TABLE 4-11 Comparison of Intakes from Drinking Watera from the Iowa Fluoride Study and IOM’s Upper Tolerable Intakes

 

 

Percentiles of Iowa Fluoride Study Distribution (mg/day)

Age, months

IOM Tolerable Upper Intake (mg/day)

75th

90th

Maximum

3

0.7

0.7

1.1

6.7

12

0.9

0.4

0.7

6.0

24

1.3

0.4

0.6

2.1

36

1.3

0.5

0.7

1.7

aFluoride concentrations in drinking water ranged from <0.3 to 2 mg/L.

SOURCE: Levy 2003.

infants have an average total fluoride intake (all sources except fluoride supplements) of 0.144 and 0.258 mg/kg/day at 2 and 4 mg/L fluoride in drinking water, respectively. Corresponding values are 0.090 and 0.137 mg/kg/day for children 1-2 years old and 0.082 and 0.126 mg/kg/day for children 3-5 years old. Furthermore, at EPA’s current default drinking water intake rate, the exposure of infants (nursing and non-nursing) and children 1-2 years old would be at or above the IOM limits at a fluoride concentration of 1 mg/L (Table 2-13). For children with certain medical conditions associated with high water intake, estimated fluoride intakes from all sources (excluding fluoride supplements) range from 0.13-0.18 mg/kg/day at 1 mg/L to 0.23-0.33 mg/kg/day at 2 mg/L and 0.43-0.63 mg/kg/day at 4 mg/L.

IOM’s tolerable upper limits were established to reduce the prevalence not only of severe fluorosis, but of moderate fluorosis as well, both of which ADA (2005) describes as unwanted effects. The present committee, in contrast, focuses specifically on severe enamel fluorosis and finds that it would be almost eliminated by a reduction of water fluoride concentrations in the United States to below 2 mg/L. Despite this difference in focus, the committee’s conclusions and recommendations with regard to protecting children from enamel fluorosis are squarely in line with those of IOM and ADA.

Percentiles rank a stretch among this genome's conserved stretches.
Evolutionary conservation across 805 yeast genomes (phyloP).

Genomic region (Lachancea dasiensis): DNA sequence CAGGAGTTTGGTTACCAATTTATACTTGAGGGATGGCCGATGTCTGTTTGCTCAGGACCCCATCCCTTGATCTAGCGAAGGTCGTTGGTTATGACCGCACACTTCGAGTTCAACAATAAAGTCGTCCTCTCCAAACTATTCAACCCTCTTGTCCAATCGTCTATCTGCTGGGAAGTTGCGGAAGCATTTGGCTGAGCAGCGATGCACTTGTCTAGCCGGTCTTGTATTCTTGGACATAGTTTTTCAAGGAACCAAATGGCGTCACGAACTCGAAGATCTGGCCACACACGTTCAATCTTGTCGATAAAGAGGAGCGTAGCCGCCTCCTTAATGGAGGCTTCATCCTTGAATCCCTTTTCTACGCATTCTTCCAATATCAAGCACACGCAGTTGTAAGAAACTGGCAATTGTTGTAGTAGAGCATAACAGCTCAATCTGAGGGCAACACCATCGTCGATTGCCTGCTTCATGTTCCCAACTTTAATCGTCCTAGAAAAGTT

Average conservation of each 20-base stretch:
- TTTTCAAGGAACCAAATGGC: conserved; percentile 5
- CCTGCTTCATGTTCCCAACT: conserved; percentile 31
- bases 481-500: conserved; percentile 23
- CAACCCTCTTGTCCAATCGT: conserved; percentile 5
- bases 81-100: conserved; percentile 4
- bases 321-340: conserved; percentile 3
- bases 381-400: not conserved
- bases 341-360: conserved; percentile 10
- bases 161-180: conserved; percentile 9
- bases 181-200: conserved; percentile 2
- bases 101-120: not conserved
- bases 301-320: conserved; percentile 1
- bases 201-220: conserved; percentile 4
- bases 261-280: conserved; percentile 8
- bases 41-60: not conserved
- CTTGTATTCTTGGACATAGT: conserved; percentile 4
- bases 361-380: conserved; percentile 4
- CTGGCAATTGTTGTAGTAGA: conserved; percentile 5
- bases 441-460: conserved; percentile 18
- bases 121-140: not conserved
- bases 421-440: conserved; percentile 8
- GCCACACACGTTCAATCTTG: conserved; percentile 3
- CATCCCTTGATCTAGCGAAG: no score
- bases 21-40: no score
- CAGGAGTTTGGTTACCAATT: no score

The current SMCL of 2 mg/L is based on a determination by EPA that objectionable enamel fluorosis in a significant portion of the population is an adverse cosmetic effect. EPA defined objectionable enamel fluorosis as discoloration and/or pitting of teeth. As noted above, the majority of the committee concludes it is no longer appropriate to characterize enamel pitting as a cosmetic effect. Thus, the basis of the SMCL should be discoloration of tooth surfaces only.

The prevalence of severe enamel fluorosis is very low (near zero) at fluoride concentrations below 2 mg/L. However, from a cosmetic stand-



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